28 August 2020
By Graham O'Neill, RSMR Senior Investment Consultant
Q2 Economic Declines
Since the outbreak of Coronavirus, dire economic news has dominated the media. In the second quarter the US economy contracted by the greatest margin in post war history, with the Bureau of Economic Analysis revealing in late July that Q2 gross domestic product, or the value of all goods and services produced in the US, shrank at an annualised rate of 32.9%. When this data came out, 11.6% of the workforce were receiving unemployment benefits. Seasonally adjusted GDP decreased by around 12.1% in the Euro area and in the UK, estimates predict a decline of 20.4% in GDP. Investors may wonder why the US is reported to have suffered a far worse GDP decline than other developed Western economies, but this is a statistical anomaly; if common methodologies for GDP calculation are used, the fall in the US was 10.6%. The UK’s underperformance was due to the length of its prolonged late stage lockdown and the fact that the consumer facing services sector has a bigger weight in GDP, accounting for 80% of the economy. Until there is a credible vaccine delivering herd immunity, consumer facing businesses relying on a high degree of human interaction will continue to fare extremely poorly.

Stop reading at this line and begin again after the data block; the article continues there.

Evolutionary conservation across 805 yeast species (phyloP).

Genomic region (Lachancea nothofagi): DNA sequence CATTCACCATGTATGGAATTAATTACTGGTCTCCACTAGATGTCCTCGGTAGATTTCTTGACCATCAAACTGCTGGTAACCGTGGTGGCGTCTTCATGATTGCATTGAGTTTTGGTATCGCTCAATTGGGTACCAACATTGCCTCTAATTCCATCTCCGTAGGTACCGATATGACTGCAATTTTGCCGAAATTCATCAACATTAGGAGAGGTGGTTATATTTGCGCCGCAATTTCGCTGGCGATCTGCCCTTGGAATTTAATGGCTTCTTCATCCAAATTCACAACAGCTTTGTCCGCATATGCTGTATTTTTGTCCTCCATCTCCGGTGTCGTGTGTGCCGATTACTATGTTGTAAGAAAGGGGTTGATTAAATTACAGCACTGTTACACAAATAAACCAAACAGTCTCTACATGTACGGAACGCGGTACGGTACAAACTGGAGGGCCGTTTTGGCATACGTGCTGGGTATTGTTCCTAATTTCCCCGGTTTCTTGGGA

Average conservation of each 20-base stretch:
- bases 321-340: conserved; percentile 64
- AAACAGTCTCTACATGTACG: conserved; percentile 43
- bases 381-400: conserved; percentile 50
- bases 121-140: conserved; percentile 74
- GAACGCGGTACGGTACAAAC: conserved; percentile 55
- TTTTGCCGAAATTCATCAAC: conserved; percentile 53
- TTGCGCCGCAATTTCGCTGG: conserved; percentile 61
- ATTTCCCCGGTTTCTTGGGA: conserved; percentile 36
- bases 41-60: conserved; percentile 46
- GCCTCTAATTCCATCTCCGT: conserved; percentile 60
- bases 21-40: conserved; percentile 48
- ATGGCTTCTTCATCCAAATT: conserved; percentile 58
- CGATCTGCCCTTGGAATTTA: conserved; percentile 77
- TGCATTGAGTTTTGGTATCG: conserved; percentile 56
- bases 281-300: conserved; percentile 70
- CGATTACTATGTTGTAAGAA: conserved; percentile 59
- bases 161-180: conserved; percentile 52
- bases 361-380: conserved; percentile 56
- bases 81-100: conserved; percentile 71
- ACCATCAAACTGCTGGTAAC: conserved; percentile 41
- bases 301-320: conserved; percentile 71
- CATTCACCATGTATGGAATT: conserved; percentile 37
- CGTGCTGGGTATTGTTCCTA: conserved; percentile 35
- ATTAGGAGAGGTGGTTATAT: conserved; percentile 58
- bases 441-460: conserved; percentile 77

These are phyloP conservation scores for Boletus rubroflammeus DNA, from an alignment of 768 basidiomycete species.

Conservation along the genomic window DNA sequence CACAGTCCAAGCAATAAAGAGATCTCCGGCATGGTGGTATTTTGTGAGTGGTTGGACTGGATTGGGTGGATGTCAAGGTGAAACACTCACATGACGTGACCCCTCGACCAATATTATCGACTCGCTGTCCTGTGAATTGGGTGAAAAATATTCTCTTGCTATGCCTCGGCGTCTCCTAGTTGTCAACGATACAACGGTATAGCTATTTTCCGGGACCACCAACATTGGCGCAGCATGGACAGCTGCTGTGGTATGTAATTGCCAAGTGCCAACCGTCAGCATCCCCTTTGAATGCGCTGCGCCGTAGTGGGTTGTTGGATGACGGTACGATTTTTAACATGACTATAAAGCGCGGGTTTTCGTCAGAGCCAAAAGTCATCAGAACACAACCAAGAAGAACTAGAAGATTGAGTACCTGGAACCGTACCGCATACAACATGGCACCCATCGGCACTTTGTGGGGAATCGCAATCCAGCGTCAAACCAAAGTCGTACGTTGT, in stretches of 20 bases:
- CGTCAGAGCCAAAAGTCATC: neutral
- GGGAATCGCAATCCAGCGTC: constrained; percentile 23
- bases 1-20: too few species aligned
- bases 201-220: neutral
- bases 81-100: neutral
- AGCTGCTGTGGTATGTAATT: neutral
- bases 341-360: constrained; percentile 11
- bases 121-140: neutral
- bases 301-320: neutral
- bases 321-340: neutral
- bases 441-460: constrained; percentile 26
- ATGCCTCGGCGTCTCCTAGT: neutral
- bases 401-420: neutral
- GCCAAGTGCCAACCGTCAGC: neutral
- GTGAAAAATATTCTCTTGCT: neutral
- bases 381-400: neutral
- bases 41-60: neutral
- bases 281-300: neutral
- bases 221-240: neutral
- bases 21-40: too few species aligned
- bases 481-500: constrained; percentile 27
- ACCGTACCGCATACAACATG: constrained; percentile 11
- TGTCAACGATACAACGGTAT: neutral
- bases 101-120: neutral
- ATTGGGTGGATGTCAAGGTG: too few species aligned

Us GDP Confusion
The way in which US GDP is calculated has caused some confusion. GDP in the US in Q2 2019 was $4.76trn. Initial readings of the statistics would suggest that there has been a decline of $1.81trn, but in fact US GDP only fell by $0.45trn to $4.31trn, or around 9.5% without seasonal adjustments. An economist called Conrad DeQuadros of Brean Capital (source Oaktree Capital) has shed some light on this. The reported 32.9% decline in second quarter GDP is the percentage by which Q1 2021 GDP would be below Q1 2020 if GDP were to decline in the next three quarters at the same rate as it did in Q2 2020. Actual second quarter real GDP was down 7.0%. The figure shown assumes that this decline continues over the three subsequent quarters. This means that the 32.9% decline is a highly misleading and exaggerated figure, proving that there are lies, damn lies, and statistics. The US economy didn’t decline by a third and is not likely to do so. Conrad wrote that annualisation is useful in normal times for comparing a quarter to recent years, but not very useful in current circumstances. Most estimates now expect US GDP over the full year to decline in the region of 5-6%, clearly demonstrating that annualised quarter over quarter changes are meaningless.